Following an e-mail sent to students in housing, announcing shifts in facilities staffing, students have mobilized to prevent University housekeepers from losing their jobs.
According to University Spokesman Steve Kloehn, current Housekeeping staff were told in a meeting on April 7 that their department will be merged with Facilities Services beginning on July 1 and that their employment status may be in danger.
The decision came out of the University’s attempts to reexamine its business models, according to Kloehn. “Facilities Services already does [the work of Housekeeping Services] in most buildings on campus,” Kloehn said. “The conclusion was that we could [help maintain the residence halls] better if we could use the expertise of Facilities.”
Because Facilities Services outsources most of its staff, most or all of the current housekeeping staff are in danger of losing their jobs, according to Kloehn. Desk clerks will remain under the jurisdiction of Housing and building engineers will be moved directly into Facilities Services.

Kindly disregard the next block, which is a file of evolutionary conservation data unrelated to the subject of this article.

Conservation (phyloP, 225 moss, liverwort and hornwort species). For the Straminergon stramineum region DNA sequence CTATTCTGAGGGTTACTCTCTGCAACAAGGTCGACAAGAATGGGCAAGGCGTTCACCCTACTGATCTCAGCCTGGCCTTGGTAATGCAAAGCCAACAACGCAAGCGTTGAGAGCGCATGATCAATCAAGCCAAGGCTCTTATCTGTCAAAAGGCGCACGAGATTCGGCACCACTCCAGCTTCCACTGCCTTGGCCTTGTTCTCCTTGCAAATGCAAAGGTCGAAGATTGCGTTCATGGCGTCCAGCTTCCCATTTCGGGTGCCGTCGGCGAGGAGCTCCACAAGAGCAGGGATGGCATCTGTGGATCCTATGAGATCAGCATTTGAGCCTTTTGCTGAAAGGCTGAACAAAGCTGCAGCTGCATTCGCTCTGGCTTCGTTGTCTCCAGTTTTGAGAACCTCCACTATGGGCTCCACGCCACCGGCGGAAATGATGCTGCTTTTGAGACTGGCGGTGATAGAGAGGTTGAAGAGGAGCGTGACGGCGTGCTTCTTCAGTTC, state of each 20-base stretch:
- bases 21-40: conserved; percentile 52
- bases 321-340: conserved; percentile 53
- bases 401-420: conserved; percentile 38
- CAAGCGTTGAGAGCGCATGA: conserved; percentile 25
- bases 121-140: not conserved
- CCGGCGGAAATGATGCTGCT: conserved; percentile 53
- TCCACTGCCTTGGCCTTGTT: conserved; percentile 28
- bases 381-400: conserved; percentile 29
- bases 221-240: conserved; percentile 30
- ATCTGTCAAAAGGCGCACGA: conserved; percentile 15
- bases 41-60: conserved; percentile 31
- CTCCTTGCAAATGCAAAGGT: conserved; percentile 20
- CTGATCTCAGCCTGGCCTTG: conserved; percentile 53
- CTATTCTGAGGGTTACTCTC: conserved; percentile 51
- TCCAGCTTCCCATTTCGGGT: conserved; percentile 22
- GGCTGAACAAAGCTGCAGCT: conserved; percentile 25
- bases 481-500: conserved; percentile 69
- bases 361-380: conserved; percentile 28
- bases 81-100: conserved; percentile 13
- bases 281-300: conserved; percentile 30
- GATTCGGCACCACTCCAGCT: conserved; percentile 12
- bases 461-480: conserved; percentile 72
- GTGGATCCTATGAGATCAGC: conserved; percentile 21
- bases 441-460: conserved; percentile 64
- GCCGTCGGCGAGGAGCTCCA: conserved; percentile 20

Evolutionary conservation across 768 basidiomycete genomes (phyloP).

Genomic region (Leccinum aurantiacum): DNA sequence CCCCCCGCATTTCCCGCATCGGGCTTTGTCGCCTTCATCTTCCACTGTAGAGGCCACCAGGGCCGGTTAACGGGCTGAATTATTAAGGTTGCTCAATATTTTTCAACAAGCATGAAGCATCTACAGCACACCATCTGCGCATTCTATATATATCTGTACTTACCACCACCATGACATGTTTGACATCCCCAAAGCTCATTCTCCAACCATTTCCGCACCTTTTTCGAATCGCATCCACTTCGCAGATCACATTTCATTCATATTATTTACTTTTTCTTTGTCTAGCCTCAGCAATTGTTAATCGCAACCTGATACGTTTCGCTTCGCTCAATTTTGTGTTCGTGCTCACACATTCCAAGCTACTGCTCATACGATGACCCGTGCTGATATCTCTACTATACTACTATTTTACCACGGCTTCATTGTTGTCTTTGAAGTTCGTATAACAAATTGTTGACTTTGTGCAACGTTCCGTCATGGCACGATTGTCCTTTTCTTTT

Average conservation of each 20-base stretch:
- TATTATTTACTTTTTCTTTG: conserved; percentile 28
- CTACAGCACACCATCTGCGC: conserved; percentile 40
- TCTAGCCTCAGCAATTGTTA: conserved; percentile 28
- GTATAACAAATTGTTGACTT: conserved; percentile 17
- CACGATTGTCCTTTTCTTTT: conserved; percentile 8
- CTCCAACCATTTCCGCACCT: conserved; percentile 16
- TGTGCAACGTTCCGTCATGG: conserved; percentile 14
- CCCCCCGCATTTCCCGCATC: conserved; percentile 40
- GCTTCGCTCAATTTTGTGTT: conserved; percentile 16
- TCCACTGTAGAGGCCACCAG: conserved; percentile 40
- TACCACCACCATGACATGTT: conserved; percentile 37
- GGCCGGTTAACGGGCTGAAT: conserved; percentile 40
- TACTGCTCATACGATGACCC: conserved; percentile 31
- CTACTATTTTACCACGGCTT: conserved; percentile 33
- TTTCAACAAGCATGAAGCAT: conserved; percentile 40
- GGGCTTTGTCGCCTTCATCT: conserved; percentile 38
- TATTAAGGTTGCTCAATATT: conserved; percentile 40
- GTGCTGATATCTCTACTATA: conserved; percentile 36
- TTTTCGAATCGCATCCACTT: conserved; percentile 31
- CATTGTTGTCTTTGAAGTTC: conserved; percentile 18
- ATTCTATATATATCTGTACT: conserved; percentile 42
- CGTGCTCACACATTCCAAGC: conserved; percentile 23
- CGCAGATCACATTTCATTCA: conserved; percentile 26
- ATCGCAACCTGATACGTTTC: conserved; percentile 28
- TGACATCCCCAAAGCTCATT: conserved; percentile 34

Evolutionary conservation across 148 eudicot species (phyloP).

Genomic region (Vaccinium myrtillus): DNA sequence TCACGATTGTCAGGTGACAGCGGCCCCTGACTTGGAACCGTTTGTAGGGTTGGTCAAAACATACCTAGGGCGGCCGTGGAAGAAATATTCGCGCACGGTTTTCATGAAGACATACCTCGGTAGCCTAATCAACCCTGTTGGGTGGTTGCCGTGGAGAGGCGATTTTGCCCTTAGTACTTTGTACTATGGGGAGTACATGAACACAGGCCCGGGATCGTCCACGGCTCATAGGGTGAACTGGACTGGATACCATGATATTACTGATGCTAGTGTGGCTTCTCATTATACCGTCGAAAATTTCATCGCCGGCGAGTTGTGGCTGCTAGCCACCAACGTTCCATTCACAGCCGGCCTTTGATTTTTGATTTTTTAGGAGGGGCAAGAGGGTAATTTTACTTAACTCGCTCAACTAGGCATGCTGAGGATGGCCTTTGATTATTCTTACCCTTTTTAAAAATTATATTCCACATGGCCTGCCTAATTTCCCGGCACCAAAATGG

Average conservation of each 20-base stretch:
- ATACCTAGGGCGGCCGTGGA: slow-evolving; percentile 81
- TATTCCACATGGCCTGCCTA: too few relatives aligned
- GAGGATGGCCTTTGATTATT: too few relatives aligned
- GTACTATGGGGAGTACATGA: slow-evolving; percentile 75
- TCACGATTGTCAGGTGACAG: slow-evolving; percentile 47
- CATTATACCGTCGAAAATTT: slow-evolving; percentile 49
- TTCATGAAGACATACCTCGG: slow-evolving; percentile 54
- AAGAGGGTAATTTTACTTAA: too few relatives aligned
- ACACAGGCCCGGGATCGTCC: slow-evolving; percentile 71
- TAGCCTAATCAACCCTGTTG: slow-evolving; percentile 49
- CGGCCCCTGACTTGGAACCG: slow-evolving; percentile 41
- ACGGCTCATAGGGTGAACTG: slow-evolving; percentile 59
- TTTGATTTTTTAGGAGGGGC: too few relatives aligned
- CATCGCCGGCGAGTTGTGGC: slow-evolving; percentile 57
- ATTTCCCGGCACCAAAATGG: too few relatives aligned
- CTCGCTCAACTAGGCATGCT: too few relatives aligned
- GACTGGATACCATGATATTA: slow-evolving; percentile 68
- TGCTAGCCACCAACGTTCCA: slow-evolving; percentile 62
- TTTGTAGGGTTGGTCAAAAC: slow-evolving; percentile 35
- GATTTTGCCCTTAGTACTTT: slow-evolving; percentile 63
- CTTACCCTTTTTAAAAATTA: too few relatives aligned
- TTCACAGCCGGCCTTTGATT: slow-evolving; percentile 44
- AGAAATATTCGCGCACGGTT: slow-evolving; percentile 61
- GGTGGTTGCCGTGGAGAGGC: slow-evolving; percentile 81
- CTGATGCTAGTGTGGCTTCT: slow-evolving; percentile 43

Student response to the news has been swift. The RSO Students Organizing United with Labor (SOUL), met last night to discuss the issue and hopes to designate an upcoming “week of action,” including a rally today outside of the Administration Building.
“SOUL is pretty horrified by how quickly this is being pushed through, this is the most aggressive labor violation I’ve seen at the University,” said second-year and SOUL member Lexie Grove. “They’re acting like it’s a done deal already.”
But according to Kloehn, while the decision to move housekeeping and maintenance functions to Facilities has been finalized, the contract to outsource those functions with a third-party company has not yet been awarded. The University is also still in talks with the union that represents the current housekeepers.
In order to explain the transitions in the University community, Kloehn said, he wants to help facilitate “as many face-to-face meetings on this as possible.”
“One of the goals of this process is to be fair and respectful to the employees,” Kloehn said. “We hope the change will be largely invisible to the residents of the houses,” he added.
But Grove is adamant that students across campus will be angered by the change. “There’s a definite network of support for these workers,” she said.
One node in that network is the new website keephousekeepers.com and its affiliated Facebook page, both of which were created shortly after workers learned of the decision by third-years Paul Dueck and Charles Cary, who both have a close relationship with housekeeping staff.